Haskell’s Maybe and Either are polymorphic datatypes; i.e., they support working simultaneously with values of different types.  You are already familiar with polymorphic types from Python, in the form of tuples.  Like Python, Haskell has a  tuple datatype that allows us to aggregate values: values of type (a,b) will have the form (x,y), where x has type a and y has type b.

Write a function swap that takes a pair of type (a,b) and returns a pair of type (b,a).

swap :: (a,b) -> (b,a)
swap = undefined

Write a function pairUp that takes two lists and returns a list of paired elements. If the lists have different lengths, return a list of the shorter length. (This is called zip in the prelude. Don’t define this function using zip!)

pairUp :: [a] -> [b] -> [(a,b)]
pairUp = undefined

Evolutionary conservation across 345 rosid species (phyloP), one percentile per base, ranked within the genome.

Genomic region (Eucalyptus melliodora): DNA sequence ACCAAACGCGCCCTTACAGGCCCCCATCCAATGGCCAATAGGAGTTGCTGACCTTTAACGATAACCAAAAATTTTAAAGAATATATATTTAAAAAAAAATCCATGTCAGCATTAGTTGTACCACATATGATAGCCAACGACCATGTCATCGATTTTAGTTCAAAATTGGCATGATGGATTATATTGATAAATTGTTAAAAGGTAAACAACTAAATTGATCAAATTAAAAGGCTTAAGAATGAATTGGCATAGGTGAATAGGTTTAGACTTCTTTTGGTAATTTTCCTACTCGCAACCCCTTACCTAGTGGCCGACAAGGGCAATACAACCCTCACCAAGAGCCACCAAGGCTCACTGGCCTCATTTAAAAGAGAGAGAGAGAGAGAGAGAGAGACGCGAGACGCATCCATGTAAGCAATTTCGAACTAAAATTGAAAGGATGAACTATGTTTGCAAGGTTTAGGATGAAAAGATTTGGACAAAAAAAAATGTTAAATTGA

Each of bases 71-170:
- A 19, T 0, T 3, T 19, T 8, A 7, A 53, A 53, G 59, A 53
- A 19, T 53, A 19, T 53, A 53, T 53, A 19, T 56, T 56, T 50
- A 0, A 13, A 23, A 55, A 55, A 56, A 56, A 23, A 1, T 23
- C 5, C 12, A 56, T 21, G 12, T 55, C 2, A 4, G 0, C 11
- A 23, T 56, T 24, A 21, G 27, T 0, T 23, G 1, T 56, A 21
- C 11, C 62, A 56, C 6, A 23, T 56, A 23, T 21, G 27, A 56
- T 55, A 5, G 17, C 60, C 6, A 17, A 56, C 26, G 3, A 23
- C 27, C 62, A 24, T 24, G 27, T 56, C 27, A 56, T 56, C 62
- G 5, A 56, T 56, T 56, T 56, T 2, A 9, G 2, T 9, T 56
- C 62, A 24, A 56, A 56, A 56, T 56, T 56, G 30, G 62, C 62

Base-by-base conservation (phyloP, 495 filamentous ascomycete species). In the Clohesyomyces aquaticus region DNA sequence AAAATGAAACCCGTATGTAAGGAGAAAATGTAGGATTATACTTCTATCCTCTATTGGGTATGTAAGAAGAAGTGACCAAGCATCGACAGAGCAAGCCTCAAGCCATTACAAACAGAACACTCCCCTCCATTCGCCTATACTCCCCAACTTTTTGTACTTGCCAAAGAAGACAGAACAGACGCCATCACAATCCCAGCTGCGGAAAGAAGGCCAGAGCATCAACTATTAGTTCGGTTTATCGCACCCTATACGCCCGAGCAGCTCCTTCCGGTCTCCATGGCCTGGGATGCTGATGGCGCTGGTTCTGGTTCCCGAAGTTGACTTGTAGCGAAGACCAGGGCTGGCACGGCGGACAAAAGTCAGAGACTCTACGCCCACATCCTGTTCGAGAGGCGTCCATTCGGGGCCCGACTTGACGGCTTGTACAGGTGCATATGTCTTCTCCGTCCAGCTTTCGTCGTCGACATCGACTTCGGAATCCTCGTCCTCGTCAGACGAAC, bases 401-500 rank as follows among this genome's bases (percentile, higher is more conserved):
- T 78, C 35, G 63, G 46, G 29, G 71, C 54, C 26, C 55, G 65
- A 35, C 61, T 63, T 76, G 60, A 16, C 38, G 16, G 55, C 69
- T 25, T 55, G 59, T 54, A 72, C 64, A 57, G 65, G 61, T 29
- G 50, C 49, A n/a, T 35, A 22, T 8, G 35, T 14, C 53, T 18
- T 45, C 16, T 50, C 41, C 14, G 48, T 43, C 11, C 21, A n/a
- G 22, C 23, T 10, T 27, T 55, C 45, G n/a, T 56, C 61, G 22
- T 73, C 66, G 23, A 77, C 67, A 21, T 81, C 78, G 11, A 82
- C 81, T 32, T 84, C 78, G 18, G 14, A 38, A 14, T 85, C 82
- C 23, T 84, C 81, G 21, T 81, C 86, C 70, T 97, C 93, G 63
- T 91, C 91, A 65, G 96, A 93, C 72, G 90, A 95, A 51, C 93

Write a function splitUp that takes a list of pairs and returns a pair of lists. (This is called unzip in the prelude. Don’t define this function using unzip!)

splitUp :: [(a,b)] -> ([a],[b])
splitUp = undefined

Write a function sumAndLength that simultaneously sums a list and computes its length. You can define it using natural recursion or as a fold, but—traverse the list only once!

sumAndLength :: [Int] -> (Int,Int)
sumAndLength l = undefined


Problem 8: maps and sets

Like Python, Haskell has many convenient data structures in its standard library.  In this problem we’ll be working with sets and maps. Data.Map (like Python dictionary) and Data.Set (like Python sets). Specifically, we’ll use maps and sets to code up the directed acyclic graph (DAG) structure that you learned about in CSCI 112.  The code shown in the instructions below is already written for you in the Hw01.hs file you downloaded, so for now you can just read over the code below and make sure you understand it.